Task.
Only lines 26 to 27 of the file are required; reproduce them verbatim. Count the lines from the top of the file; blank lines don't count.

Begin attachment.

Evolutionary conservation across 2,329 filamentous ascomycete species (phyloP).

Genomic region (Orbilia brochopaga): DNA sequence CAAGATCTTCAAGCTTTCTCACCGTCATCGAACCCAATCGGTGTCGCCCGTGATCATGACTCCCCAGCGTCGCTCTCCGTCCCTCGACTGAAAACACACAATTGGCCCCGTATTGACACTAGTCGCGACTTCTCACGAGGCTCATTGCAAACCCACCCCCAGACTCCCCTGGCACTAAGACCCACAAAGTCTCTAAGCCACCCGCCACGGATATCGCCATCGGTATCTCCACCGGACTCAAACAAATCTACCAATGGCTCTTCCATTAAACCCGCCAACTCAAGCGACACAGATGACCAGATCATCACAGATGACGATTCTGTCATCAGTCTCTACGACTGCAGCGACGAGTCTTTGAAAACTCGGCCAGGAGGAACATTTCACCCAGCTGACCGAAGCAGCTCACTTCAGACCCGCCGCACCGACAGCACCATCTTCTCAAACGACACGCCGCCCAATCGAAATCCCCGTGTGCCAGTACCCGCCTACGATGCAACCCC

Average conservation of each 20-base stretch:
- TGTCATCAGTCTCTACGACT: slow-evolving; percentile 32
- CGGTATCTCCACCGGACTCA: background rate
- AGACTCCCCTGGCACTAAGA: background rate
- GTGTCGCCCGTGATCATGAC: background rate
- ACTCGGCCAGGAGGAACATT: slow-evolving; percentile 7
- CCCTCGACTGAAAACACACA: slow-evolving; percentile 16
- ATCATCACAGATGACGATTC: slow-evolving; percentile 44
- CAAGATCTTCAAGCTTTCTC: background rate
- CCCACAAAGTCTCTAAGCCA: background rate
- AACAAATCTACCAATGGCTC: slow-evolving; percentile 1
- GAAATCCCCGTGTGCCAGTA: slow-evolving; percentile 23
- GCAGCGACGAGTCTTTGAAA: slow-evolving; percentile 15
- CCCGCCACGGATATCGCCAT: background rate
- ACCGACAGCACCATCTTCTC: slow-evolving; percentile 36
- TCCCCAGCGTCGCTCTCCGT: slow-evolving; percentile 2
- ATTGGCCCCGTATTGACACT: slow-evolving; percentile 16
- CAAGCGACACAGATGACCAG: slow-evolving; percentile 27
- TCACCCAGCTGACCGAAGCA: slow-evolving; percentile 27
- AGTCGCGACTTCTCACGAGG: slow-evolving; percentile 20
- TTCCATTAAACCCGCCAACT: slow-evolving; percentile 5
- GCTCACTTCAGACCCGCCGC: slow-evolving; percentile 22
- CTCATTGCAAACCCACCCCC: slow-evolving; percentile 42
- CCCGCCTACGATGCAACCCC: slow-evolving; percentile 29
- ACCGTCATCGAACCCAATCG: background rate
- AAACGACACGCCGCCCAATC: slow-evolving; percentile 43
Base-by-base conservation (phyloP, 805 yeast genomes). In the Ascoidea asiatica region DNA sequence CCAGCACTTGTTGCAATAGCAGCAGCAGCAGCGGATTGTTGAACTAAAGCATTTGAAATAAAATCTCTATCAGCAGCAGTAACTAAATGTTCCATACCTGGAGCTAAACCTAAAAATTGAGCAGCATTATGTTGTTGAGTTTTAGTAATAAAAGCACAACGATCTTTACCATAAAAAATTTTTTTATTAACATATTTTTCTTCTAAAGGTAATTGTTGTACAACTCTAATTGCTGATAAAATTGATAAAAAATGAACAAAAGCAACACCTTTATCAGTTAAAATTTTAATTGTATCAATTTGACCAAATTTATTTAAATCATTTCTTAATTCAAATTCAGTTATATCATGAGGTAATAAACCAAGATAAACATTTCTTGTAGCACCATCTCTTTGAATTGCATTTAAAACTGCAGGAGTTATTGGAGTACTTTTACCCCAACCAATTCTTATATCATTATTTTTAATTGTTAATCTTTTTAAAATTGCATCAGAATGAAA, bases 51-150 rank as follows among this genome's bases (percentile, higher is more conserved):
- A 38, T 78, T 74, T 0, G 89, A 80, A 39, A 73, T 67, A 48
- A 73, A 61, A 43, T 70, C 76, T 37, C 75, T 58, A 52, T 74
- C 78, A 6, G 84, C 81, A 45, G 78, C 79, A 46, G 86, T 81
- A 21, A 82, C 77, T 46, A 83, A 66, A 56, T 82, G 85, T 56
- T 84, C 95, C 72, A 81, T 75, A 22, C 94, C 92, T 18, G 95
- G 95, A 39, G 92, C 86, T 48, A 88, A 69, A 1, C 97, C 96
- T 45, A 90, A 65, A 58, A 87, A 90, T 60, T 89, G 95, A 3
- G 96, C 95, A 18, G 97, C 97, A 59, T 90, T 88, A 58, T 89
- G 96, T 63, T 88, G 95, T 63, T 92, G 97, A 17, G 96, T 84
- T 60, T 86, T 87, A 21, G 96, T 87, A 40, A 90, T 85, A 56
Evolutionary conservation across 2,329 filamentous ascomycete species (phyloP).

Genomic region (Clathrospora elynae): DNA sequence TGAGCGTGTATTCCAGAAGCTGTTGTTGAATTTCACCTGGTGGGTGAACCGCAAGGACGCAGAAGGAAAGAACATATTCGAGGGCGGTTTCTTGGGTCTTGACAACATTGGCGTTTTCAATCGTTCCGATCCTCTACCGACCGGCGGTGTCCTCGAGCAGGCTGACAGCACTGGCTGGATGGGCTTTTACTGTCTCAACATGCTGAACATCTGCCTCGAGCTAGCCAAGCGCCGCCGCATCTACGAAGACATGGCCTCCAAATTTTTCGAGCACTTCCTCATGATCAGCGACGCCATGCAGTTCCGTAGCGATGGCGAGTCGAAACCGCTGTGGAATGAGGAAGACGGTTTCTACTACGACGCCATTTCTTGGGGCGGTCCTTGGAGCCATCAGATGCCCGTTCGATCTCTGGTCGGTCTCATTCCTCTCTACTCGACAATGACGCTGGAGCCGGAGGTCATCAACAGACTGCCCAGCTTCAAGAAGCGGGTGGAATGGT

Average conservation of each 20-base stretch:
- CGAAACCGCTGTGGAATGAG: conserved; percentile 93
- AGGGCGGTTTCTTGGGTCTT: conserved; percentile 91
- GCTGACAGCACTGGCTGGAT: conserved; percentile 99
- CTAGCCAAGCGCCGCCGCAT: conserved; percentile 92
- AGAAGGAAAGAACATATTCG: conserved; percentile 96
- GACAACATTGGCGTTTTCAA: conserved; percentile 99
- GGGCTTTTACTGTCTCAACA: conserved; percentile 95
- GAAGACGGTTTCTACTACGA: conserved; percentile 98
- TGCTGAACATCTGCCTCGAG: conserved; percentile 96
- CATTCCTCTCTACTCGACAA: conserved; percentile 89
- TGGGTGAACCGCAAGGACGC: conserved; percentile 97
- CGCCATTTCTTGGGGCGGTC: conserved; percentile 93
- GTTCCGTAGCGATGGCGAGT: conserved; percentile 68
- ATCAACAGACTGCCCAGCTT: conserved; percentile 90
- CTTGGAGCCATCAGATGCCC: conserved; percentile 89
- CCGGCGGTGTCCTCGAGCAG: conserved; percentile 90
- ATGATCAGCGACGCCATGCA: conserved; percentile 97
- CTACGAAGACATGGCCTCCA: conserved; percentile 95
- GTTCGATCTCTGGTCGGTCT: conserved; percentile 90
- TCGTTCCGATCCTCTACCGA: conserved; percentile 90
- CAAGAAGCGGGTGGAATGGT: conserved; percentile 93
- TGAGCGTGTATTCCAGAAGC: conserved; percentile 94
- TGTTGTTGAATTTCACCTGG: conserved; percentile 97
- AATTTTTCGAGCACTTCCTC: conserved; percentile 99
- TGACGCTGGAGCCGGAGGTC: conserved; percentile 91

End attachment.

- CCCGCCTACGATGCAACCCC: slow-evolving; percentile 29
- ACCGTCATCGAACCCAATCG: background rate